Why does it matter to your Church?

Published June 1, 2003


Like many others among the 1,800 parishes that comprise the Anglican Church of Canada, St. Stephen, Calgary, serves a wide catchment area. Its congregation is a mixture of young and old with differing racial and cultural backgrounds as well as varied socio-economic status; there is a diversity of interests in terms of worship style and in spiritual and pastoral requirements.

It is a parish that struggles with the challenges of the day while maintaining a healthy and vibrant commitment to faith and community.

It is, in fact, a parish like many others. “We’re more of a congregation than we are a traditional parish,” one woman said. “We come together through the church, not because we’re near neighbours.”

St. Stephen is a small part of the whole body of the church. And as with all the other small parts of the church, General Synod has a presence here that colors the life of the faith community, whether that presence be reflected in the fostering of partnerships, the emphasis placed on social programs or stewardship, the prayer and hymn books in the pews, the newspaper, publications and resources that the people read and study, the books they order from General Synod’s Anglican Book Centre, or the role of parish’s pastor on a national committee and on the board of the Anglican Journal.

The church was built in the 1950s, a handsome, square building with an airy, open worship area that seats about 400 people, and a small chapel at the side. Its stained glass windows are splendid, and it boasts a fine, 1928 Casavant Frares organ. There are meeting rooms, offices and a church hall with kitchen facilities that currently also houses a day care centre upstairs. Like many church properties, it has its limitations and the parish council, as do so many others from coast to coast, struggles to meet the challenges relating to upkeep and use of facilities.

There’s a lot going on here, with a dedicated team of staff and volunteers at work to make it happen. While the programs offered in this Calgary church may differ from those in a sister parish on the other side of the country, the commitment to ministry is one way in which the parish can be described as “typical.”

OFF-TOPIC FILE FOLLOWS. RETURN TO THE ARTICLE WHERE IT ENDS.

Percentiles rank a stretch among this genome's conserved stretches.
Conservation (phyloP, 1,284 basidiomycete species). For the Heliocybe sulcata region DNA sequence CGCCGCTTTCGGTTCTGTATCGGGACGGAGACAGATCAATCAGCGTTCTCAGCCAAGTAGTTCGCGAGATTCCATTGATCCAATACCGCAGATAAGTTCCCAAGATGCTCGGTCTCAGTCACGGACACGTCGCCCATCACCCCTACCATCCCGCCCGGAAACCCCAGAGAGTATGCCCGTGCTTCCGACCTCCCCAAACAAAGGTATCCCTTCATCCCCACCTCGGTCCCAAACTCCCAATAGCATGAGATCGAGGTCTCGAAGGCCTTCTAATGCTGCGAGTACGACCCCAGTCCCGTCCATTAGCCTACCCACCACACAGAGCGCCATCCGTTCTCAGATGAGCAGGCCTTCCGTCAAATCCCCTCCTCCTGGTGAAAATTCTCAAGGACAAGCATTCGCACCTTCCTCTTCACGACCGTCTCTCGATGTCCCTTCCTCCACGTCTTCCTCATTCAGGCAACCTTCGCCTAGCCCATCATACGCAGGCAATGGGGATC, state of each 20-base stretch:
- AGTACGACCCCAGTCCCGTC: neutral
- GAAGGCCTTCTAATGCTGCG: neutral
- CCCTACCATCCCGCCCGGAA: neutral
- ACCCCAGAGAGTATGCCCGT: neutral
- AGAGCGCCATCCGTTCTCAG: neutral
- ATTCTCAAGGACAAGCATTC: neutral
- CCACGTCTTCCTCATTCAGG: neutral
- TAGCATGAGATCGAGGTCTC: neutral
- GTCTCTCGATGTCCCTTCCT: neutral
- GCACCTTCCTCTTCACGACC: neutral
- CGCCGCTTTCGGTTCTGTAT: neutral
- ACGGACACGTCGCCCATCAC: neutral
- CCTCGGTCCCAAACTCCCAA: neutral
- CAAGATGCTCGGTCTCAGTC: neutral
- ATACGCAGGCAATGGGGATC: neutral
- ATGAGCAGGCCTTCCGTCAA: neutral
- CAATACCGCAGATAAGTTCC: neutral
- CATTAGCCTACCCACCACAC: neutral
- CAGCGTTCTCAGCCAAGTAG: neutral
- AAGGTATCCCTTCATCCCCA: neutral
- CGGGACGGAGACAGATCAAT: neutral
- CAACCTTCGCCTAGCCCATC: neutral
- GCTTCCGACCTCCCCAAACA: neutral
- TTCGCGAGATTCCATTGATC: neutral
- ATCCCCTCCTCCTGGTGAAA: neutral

Once a month, Rev. Brian Pearson, rector of St. Stephen, meets with what he calls his Dream Team, to share a meal and discuss parish affairs. Members of the group include Rev. Cathy Fulton, part-time associate priest, Rev. Don McLeod, part time assistant, Barbara Goode, pastoral care co-ordinator and Stephen Bateman, synod representative and co-ordinator of the Inn from the Cold program.

On a recent Friday, Mr. Pearson reported on a trip to Toronto where he had attended meetings of the Information Resources Committee and the board of directors of the Anglican Journal. He is a member of both, and his involvement in the national church is invigorating, he says. Here as in almost every other parish in the country, the Anglican Journal and MinistryMatters keep church members informed about issues challenging the national church, and Mr. Pearson enjoys contributing to this process.

(Mr. Pearson is also an author whose two books – a collection of short stories and a novel – have been published by ABC.)

The group discusses a recently launched diocesan stewardship campaign and what it will mean to the parish. The program, designed to aid churches in need of repairs in Calgary diocese, also aims at building for the future. These are challenges that are familiar to General Synod. At the national level, the Partnerships and Financial Development departments assist in the development of stewardship strategies and the Anglican Foundation, a separately incorporated body, assists in funding local projects.

The parish also shares with General Synod common concerns and problems. One member of Mr. Pearson’s group suggests that a stewardship campaign might produce the same kind of “what’s-in-it-for-us?” reaction that local financial contributions to General Synod sometimes evoke.

“Maybe we need a change in style when it comes to stewardship and fundraising campaigns,” he says, adding that funding appeals might be served better if clear links were made to existing or planned programs and services. That cry can be heard right across the country, where stewardship and fundraising efforts continue, not only at the national church level, but also within each diocese and within each parish. The national church as well has been struggling with fundraising and with the formulation of effective strategies to co-ordinate fund raising.

Mr. McLeod, a Lutheran minister, updates the group on various projects. The 20s and 30s group is thriving, he says, with a membership of about 30 people who meet for informal worship and fellowship. It is an action-oriented group, very interested in the affordable housing crisis.

Mr. McLeod’s contribution to the life of St. Stephen is a direct result of the Waterloo Agreement on full communion between the Anglican and Lutheran churches signed in 2001 after years of work by the Faith, Worship and Ministry department of General Synod.

Ms. Fulton reports on her involvement with parish Bible study programs and pastoral care projects. The prayer chain is developing well, she says, and she is working with others at a United Church healing centre to research healing approaches through prayer. The spirit of ecumenism, another reflection of work done at the national level by the Faith, Worship and Ministry department, is alive and well at St. Stephen.